October 1, 1910
Los Angeles, California
An Iron Workers unionist sets off a bomb in the Los Angeles Times building, killing 21 and injuring over 100
Brothers James and John McNamara planned the explosion to bring attention to their cause, which was to re-unionize the city after the steel and iron industries had successfully reduced unions to a small fraction of their original number. The unions were fighting to receive overtime pay and a $0.50 an hour minimum wage ($12.46/hour in 2017’s economy).
Brothers James (left) and John McNamara
John McNamara placed the bomb which had a timing device to detonate at 4am, with the intent of destroying the building while no one was present. However, the device was faulty, causing a premature explosion occurring at 1am. To make matters worse, 115 Times employees were working late to run an extra edition of the paper with results of the Vanderbilt Cup, which the brothers were unaware of. The McNamaras used a relatively small amount of dynamite for their protest, but they were also unaware of a natural gas line under the building which cause substantially more damage than they had intended. Twenty one people died, most from the resulting fire rather than the explosion itself.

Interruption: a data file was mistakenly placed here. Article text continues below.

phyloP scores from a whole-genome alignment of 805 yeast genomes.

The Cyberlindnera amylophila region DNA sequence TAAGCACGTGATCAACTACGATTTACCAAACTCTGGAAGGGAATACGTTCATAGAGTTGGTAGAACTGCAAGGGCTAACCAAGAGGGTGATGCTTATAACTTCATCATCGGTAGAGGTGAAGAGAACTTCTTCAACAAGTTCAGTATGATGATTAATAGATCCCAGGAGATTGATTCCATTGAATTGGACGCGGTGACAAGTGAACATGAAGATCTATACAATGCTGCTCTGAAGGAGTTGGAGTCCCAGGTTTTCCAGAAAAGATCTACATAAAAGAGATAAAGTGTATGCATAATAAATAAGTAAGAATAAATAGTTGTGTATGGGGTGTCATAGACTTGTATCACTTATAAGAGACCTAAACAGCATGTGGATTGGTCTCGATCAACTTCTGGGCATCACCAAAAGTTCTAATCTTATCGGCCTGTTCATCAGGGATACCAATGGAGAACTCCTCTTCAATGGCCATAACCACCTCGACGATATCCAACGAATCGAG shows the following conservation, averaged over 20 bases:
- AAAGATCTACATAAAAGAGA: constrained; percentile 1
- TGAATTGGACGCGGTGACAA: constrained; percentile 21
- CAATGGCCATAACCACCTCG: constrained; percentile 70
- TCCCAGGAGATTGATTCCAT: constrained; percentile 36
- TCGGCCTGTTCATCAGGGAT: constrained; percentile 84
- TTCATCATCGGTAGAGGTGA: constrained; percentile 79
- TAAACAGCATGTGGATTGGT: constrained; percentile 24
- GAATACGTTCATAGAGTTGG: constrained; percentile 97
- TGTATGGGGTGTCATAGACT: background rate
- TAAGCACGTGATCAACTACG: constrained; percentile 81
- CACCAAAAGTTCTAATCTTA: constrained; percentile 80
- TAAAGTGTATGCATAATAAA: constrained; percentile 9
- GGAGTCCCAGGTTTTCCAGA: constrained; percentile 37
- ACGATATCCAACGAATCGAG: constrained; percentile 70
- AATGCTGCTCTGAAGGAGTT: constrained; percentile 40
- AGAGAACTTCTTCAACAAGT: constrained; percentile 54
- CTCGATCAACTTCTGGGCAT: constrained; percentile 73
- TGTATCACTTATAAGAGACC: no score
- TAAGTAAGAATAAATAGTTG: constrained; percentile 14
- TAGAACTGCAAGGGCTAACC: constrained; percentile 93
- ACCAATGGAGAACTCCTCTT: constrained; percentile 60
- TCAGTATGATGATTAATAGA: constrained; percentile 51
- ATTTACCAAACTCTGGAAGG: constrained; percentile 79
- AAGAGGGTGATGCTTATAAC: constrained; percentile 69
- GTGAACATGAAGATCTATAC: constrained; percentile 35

Los Angeles Times publisher Harrison Gray Otis, a staunch anti-unionist, called unionists “anarchic scum,” “cowardly murderers,” “leeches upon honest labor,” and “midnight assassins” because of the recent violent protests perpetrated by unionists.
For their parts in the bombing, John McNamara received a life sentence. His older brother James was given 15 years for a separate bombing of an iron manufacturing plant; when released, he returned to the Iron Workers union as an organizer.